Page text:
Among its many immediate costs, Vladimir Putin’s invasion of Ukraine is having consequences around the world in cultural arenas that are usually (mostly) apolitical. Sports and the arts cannot stay above the fray.
In just the first few days of Russia’s attack on its neighbor, the world of athletics has been shaken. Europe’s Champions League has moved its final from St. Petersburg to Paris. The Formula 1 Grand Prix scheduled for Sochi in September has been canceled. Manchester United has terminated its sponsorship deal with Russian airline Aeroflot. The International Basketball Federation (FIBA) has canceled World Cup 2023 qualifying matches involving Russia and Belarus, and World Cup skiing events due to take place in Russia have been tabled.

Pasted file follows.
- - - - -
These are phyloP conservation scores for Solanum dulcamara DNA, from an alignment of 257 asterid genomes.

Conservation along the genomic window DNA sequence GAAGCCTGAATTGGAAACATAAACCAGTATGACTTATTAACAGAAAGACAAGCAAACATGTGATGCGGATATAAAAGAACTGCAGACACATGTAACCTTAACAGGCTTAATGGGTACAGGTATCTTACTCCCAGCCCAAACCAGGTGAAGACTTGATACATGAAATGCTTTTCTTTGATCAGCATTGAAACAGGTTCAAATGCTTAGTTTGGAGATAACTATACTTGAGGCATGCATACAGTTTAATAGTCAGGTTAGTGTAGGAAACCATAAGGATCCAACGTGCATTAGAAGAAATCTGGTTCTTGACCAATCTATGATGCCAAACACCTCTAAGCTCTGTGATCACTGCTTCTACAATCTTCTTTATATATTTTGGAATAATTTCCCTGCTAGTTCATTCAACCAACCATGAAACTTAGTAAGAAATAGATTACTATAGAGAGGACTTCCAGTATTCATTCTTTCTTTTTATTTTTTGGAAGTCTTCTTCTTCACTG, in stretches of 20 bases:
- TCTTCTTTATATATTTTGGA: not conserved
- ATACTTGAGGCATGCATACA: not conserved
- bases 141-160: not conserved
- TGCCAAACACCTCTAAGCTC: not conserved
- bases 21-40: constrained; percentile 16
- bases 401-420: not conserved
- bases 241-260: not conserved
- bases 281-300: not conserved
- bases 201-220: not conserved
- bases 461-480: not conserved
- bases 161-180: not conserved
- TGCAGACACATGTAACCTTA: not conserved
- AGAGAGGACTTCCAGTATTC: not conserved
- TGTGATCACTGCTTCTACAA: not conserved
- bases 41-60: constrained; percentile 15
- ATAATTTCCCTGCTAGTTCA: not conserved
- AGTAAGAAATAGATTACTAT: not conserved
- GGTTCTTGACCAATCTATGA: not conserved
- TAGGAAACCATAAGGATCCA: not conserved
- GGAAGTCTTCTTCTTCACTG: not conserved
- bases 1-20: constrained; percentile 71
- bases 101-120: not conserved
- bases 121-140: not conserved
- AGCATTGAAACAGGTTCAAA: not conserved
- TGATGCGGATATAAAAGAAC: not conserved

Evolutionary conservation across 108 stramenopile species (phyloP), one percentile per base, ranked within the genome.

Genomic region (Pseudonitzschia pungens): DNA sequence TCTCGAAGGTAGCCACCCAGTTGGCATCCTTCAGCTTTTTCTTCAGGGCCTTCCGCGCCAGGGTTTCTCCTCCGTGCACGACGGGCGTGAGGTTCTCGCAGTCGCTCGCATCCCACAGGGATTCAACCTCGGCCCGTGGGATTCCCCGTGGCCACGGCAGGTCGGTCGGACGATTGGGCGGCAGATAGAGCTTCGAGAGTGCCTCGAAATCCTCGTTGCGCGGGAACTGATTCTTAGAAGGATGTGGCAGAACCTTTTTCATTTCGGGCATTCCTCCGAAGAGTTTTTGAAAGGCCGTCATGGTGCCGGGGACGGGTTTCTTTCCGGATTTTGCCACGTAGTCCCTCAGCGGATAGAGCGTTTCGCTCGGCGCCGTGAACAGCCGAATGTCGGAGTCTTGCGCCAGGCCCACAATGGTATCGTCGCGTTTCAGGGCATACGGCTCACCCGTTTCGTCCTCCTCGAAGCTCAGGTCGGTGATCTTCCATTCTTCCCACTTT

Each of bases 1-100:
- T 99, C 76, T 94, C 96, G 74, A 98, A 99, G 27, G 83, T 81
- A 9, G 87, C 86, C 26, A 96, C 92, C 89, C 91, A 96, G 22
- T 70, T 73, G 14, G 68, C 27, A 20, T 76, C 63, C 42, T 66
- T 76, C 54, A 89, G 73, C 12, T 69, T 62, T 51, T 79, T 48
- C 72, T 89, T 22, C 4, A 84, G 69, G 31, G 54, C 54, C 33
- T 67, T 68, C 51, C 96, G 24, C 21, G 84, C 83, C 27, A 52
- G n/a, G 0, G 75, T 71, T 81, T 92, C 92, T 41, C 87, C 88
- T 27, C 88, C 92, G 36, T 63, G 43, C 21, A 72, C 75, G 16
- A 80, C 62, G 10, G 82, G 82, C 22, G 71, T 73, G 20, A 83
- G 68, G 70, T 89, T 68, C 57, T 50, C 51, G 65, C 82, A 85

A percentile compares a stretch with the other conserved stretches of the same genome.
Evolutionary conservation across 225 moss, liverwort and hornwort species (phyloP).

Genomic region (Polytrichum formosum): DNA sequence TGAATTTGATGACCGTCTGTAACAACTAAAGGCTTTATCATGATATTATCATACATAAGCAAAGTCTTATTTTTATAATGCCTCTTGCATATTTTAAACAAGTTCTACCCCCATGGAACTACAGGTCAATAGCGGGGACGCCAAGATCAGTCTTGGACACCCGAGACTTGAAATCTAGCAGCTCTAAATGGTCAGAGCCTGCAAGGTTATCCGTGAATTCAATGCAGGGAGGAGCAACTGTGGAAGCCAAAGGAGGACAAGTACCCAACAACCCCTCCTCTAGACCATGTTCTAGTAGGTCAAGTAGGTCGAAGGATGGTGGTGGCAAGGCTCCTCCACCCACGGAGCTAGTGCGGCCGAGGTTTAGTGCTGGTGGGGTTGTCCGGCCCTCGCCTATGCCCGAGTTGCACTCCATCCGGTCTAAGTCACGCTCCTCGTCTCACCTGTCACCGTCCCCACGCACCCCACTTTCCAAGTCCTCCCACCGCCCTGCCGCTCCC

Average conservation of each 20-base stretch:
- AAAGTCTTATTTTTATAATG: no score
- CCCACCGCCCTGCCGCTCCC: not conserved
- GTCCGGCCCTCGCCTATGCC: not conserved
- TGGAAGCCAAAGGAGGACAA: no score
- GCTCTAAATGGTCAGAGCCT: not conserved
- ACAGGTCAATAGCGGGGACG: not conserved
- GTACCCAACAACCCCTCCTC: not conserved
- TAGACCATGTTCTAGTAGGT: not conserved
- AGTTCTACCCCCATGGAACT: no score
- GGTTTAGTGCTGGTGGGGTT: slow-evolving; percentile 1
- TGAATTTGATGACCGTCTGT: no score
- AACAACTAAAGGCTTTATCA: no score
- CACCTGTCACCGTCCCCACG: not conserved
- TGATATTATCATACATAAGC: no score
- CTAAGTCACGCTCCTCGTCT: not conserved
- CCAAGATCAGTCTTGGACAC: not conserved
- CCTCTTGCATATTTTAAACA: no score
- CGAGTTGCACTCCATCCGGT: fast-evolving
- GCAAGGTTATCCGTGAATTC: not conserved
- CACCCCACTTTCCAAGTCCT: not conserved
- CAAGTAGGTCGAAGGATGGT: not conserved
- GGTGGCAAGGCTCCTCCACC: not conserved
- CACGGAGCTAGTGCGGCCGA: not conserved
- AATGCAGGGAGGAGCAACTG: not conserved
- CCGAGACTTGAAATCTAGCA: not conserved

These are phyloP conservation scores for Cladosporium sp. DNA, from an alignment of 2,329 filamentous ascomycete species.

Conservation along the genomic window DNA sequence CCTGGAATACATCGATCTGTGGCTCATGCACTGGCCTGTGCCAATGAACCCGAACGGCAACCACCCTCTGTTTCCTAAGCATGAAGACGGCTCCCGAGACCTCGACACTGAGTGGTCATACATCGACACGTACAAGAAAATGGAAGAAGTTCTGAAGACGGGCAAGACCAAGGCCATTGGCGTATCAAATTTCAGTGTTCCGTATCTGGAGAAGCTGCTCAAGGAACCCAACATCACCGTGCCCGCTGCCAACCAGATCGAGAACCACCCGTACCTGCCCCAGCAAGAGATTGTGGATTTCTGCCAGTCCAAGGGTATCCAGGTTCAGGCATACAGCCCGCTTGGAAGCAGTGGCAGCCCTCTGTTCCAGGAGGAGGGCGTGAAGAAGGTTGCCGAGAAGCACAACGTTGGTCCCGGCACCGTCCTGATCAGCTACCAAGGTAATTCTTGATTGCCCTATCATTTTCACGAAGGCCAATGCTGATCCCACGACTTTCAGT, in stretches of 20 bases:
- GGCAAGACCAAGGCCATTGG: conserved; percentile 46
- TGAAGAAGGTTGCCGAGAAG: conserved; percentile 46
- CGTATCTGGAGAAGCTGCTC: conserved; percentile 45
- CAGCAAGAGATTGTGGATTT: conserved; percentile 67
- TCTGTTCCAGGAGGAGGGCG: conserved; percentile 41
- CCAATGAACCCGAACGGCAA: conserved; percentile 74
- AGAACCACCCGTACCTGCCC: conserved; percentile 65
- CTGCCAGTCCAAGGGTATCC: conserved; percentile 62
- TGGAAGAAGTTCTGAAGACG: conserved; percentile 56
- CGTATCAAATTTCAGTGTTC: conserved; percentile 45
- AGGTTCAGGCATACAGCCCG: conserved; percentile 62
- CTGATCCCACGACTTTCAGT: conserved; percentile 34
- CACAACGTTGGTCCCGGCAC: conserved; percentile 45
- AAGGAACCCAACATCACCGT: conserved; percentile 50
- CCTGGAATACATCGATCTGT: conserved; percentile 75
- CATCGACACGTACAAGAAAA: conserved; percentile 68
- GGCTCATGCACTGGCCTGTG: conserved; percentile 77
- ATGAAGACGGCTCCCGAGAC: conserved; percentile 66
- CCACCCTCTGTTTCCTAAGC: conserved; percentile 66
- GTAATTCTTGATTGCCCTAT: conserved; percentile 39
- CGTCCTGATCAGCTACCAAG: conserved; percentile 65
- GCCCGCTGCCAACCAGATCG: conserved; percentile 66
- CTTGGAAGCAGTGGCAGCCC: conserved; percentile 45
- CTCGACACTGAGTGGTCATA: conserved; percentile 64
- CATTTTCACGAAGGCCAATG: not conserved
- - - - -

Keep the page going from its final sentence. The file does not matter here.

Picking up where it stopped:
Meanwhile in the arts, the Eurovision Song Contest has banned Russia from participating this year. At the other end of the music spectrum, Russian conductor Valery Gergiev was suddenly out of his planned Carnegie Hall appearances with the Vienna Philharmonic. Gergiev is a friend of Putin’s and has been a prominent supporter of the Russian leader; now his positions at both the Munich Philharmonic and the Rotterdam Philharmonic are tenuous at best.
Let’s not forget the arts scene in Ukraine itself, where, for example, film and TV production is skidding to a halt. The same goes for Russia, where, among many other protests, Elena Kovalskaya has quit her position as head of Moscow’s state-run theater, calling Putin a “killer.”
Expect many more cancellations, relocations, and other impacts on the worlds of sports and the arts as Putin pursues his agenda of deadly aggression in Ukraine.